September 22, 2019

Career Column: A Good Hire

Long ago I was hired for a job that I thought would be perfect for me.  I had just graduated from college with a degree in psychology, and the job was to write summaries and test questions for psychology study guides.  It went well for about a half hour.  Then I was bored.   I didn’t want to stick to the straightforward answers required of me; I wanted to expand on the material and discuss the complexities.  In addition, the office environment was extremely still and quiet, and I wanted to move around and listen to the radio.  I didn’t do the work that was asked of me very well, I complained, and I distracted my colleagues.  Even though I had the right credentials I was not a good hire, and I didn’t last very long there. 

Now that years have passed and I have had to do some hiring of my own, I am better able to put myself in the shoes of my employer.    He didn’t hire me as a consultant to tell him how to improve his study guides.  He hired me to write them as they had always been written, quickly and without complaint.  The job turned out to be one I had no interest in doing, but it was the job that I was hired for.  It was my responsibility to get it done.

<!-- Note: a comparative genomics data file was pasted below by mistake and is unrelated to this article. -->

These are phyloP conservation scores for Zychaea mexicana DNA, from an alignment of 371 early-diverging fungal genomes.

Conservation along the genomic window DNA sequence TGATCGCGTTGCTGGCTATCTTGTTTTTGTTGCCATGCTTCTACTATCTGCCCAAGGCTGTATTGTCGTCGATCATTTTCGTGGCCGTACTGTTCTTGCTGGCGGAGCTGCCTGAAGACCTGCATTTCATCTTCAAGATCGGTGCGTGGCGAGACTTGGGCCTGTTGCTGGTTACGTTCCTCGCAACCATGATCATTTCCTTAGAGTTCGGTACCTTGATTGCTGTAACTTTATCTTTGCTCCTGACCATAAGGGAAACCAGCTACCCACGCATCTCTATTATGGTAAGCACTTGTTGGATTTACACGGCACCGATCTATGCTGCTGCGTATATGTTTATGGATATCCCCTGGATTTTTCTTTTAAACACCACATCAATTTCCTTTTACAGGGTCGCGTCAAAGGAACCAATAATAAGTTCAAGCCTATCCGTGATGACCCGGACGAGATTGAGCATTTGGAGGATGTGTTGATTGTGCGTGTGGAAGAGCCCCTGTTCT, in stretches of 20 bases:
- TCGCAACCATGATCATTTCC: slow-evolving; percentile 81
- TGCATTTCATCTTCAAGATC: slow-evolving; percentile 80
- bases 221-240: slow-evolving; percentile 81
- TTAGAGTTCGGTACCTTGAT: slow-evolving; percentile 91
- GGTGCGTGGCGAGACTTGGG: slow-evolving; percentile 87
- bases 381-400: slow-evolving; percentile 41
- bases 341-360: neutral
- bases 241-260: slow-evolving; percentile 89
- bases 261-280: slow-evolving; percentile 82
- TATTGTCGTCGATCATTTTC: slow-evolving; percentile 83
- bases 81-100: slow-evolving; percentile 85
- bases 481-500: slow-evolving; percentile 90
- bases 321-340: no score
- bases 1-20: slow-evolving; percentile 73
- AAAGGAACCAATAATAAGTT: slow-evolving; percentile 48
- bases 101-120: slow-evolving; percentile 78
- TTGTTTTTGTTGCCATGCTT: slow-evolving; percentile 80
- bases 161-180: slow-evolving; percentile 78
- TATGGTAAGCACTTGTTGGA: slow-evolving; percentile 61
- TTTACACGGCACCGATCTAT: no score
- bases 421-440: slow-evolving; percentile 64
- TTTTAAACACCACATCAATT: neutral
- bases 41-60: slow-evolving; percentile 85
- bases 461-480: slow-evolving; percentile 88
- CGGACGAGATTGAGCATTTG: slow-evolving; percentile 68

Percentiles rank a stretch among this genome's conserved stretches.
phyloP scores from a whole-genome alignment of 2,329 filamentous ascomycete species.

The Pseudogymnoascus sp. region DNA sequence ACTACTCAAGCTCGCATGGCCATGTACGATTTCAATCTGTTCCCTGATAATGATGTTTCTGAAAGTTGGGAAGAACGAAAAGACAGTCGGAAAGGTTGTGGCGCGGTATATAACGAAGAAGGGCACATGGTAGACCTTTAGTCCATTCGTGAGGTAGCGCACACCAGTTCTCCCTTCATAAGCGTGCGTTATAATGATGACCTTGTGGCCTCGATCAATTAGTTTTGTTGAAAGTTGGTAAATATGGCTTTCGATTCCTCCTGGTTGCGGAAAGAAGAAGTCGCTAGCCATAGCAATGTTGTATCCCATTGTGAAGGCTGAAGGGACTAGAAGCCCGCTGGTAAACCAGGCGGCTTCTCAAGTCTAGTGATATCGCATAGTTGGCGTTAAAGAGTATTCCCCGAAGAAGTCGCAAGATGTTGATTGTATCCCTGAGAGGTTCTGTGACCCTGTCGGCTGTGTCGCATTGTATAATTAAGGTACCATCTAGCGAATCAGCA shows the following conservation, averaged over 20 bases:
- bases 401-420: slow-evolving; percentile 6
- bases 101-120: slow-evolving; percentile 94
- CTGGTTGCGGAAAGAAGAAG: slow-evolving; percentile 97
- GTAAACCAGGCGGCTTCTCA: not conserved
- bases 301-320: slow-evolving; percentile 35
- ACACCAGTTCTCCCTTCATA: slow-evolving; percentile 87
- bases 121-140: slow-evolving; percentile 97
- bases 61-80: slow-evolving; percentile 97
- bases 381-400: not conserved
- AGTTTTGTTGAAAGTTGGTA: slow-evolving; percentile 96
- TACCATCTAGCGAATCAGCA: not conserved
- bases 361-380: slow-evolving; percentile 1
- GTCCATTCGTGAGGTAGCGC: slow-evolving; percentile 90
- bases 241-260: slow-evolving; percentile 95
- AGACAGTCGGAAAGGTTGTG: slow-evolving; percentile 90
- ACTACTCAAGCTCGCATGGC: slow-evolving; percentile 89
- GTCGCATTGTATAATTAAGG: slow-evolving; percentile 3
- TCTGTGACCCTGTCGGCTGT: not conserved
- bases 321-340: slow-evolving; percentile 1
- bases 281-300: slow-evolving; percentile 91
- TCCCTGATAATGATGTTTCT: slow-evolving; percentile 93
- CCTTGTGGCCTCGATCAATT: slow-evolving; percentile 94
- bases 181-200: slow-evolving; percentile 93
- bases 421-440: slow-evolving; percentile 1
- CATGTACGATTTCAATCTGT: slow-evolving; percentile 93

A “good hire” is someone who gets the job done.  He or she is also reliable and, at the very least, pleasant to be around.  The job that needs to be done, of course, is different in every circumstance.  It may require very specific skills, credentials, experiences, or talents, or more general qualities, such as quick thinking, good interpersonal skills, or a particular appearance.   For my study guide job, I was reliable and pleasant to be around, and I had the right skills and credentials, but I was not good at completing routine tasks in a quiet environment.  I was not a good hire. 

Why is being “a good hire” important to job seekers?  If Jane is looking for work, or expects to be looking for work, thinking through what it takes to be a good hire can help her get hired for the right job.  She can focus on the skills, credentials, and personal qualities that she “brings to the table,” that is, the strengths, interests, and all of the other characteristics that make her a good hire.    She might see areas that need improvement, and make the improvements, so that she is a better and more confident candidate.  Or she might choose a different focus for her job search, or move towards a different career altogether. 

Here are some suggestions to help you answer the “What makes me a good hire?” question.  Think about:

  • What did you do well at your last job (or at school, at home, or in a volunteer position)?
  • What aspects of the job were easy for you?  Perhaps you found it easy to run meetings, work with colleagues, or get tasks done quickly, for example.  
  • What did you enjoy most?
  • In what circumstances were you most productive?
  • What difficult things did you accomplish? 

Also ask yourself: 

  • What could you have done better?
  • What was difficult?
  • What was unappealing?